• Will You Vote?

    By The Center for Civic Literacy on October 30, 2015
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    So now that the Electing Our Future forums are over, the real question is: Will you Vote?  Between these forums intending to inform and engage citizen and NUVO’s Voter Guide below, the choice is easy.  What are you waiting for?  Hit the polls on Tuesday! NUVO’s 2015 Voter Guide: *The following is an original post from NUVO.net and is republished […]
  • Electing Our Future: What Should the Future Hold for Indianapolis?

    By The Center for Civic Literacy on October 23, 2015
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    This past Tuesday, the final forum in the three part-series, “Electing Our Future,” took place at the Indianapolis Public Library’s downtown location.  This forum focused on “What Should the Future Hold for Indianapolis” presented by representatives of Plan 2020.  Read a description of the event and catch the live recording courtesy of WFYI, below. What Should the Future Hold for Indianapolis? Representatives of Plan 2020: The Bicentennial Plan […]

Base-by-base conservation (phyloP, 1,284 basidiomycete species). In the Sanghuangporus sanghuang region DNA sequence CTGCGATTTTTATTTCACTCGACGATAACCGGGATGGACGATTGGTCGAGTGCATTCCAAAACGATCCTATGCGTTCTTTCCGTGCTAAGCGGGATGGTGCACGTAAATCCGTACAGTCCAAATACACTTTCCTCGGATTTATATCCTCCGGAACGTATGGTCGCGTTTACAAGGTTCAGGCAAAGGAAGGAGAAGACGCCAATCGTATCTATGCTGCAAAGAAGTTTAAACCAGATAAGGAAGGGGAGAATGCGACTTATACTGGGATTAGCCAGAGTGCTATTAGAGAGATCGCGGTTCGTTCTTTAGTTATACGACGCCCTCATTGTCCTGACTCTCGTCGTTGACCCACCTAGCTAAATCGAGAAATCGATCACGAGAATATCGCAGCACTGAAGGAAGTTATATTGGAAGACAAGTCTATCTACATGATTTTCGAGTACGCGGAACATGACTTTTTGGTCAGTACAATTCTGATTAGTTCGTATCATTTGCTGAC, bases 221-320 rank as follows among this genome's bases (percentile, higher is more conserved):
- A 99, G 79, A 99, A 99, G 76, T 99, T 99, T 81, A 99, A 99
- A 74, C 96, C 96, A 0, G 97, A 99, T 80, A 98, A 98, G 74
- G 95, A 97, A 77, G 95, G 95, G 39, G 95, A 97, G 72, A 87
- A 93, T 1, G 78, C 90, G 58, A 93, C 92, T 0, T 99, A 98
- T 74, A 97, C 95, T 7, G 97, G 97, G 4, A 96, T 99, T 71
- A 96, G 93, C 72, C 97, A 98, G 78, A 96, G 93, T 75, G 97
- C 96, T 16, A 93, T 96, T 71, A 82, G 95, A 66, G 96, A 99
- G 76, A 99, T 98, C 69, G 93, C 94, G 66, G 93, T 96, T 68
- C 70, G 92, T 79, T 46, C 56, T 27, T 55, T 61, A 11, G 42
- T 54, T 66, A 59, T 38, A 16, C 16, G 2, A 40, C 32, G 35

• The Age of Propaganda?

    By Sheila Kennedy on October 16, 2015
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    The Program on International Policy Attitudes is a respected source for international opinion research. In the wake of the 2010 U.S. elections, it conducted a survey of voters, first looking to see those voters’ perceptions of how much misinformation was “out there,” and second, to determine just how misinformed voters actually were. Unsurprisingly, The poll found strong evidence that voters […]
  • Electing Our Future: The Issues We Face.

    By The Center for Civic Literacy on October 9, 2015
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    This past Tuesday, the second forum in the three part-series, “Electing Our Future,” took place at the Indianapolis Public Library’s downtown location.  This forum focused on The Issues Indianapolis faces presented by a panel of experts and facilitated by Sheila Kennedy.  Read the transcript of Sheila’s opening statements and catch the live recording of the event courtesy of WFYI, below. […]